National Oceanic and
Atmospheric Administration
United States Department of Commerce


FY 2014

The Earth System Grid Federation: An open infrastructure for access to distributed geospatial data

Cinquini, L., D. Crichton, C. Mattmann, J. Harney, G. Shipman, F. Wang, R. Ananthakrishnan, N. Miller, S. Denvil, M. Morgan, Z. Pobre, G.M. Bell, C. Doutriaux, R. Drach, D. Williams, P. Kershaw, S. Pascoe, E. Gonzalez, S. Fiore, and R. Schweitzer

Future Generation Computer Systems, 36, 400–417, doi: 10.1016/j.future.2013.07.002 (2014)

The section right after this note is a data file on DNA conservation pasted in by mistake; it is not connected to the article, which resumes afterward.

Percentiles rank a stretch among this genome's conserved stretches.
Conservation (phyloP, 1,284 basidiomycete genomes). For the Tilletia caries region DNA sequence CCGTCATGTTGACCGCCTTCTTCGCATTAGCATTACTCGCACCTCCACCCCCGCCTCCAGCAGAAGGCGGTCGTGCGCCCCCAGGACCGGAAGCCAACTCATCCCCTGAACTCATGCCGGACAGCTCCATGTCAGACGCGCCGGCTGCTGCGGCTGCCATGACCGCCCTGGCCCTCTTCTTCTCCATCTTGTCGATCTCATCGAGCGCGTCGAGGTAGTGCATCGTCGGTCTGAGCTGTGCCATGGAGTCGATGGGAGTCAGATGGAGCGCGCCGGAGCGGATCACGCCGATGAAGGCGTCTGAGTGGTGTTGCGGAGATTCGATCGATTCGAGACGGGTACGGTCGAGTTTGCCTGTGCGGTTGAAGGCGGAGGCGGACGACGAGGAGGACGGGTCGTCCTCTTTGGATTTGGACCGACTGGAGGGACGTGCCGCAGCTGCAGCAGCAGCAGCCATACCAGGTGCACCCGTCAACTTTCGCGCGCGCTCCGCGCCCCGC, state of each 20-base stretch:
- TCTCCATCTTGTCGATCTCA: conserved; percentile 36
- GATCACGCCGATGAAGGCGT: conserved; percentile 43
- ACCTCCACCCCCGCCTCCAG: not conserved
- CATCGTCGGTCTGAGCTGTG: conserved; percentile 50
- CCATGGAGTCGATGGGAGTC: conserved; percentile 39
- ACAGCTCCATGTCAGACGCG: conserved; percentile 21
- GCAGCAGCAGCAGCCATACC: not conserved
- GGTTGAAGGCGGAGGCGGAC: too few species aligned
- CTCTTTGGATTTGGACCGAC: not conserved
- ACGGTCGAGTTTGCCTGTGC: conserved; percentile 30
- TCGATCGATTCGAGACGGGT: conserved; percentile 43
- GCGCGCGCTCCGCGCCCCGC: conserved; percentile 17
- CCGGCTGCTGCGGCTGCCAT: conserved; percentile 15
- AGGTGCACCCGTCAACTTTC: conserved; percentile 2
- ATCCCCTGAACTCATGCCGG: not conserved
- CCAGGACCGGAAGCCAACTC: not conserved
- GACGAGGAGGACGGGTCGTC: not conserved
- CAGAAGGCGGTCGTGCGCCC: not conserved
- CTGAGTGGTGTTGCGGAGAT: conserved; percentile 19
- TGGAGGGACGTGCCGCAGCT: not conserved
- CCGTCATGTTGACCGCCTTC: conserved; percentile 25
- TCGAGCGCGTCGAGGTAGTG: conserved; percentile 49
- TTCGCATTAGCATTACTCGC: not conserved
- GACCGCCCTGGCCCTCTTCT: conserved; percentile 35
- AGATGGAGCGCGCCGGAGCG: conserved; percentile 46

The Earth System Grid Federation (ESGF) is a multi-agency, international collaboration that aims at developing the software infrastructure needed to facilitate and empower the study of climate change on a global scale. The ESGF’s architecture employs a system of geographically distributed peer nodes, which are independently administered yet united by the adoption of common federation protocols and application programming interfaces (APIs). The cornerstones of its interoperability are the peer-to-peer messaging that is continuously exchanged among all nodes in the federation; a shared architecture and API for search and discovery; and a security infrastructure based on industry standards (OpenID, SSL, GSI and SAML). The ESGF software stack integrates custom components (for data publishing, searching, user interface, security and messaging), developed collaboratively by the team, with popular application engines (Tomcat, Solr) available from the open source community. The full ESGF infrastructure has now been adopted by multiple Earth science projects and allows access to petabytes of geophysical data, including the entire Fifth Coupled Model Intercomparison Project (CMIP5) output used by the Intergovernmental Panel on Climate Change (IPCC) Fifth Assessment Report (AR5) and a suite of satellite observations (obs4MIPs) and reanalysis data sets (ANA4MIPs). This paper presents ESGF as a successful example of integration of disparate open source technologies into a cohesive, wide functional system, and describes our experience in building and operating a distributed and federated infrastructure to serve the needs of the global climate science community.

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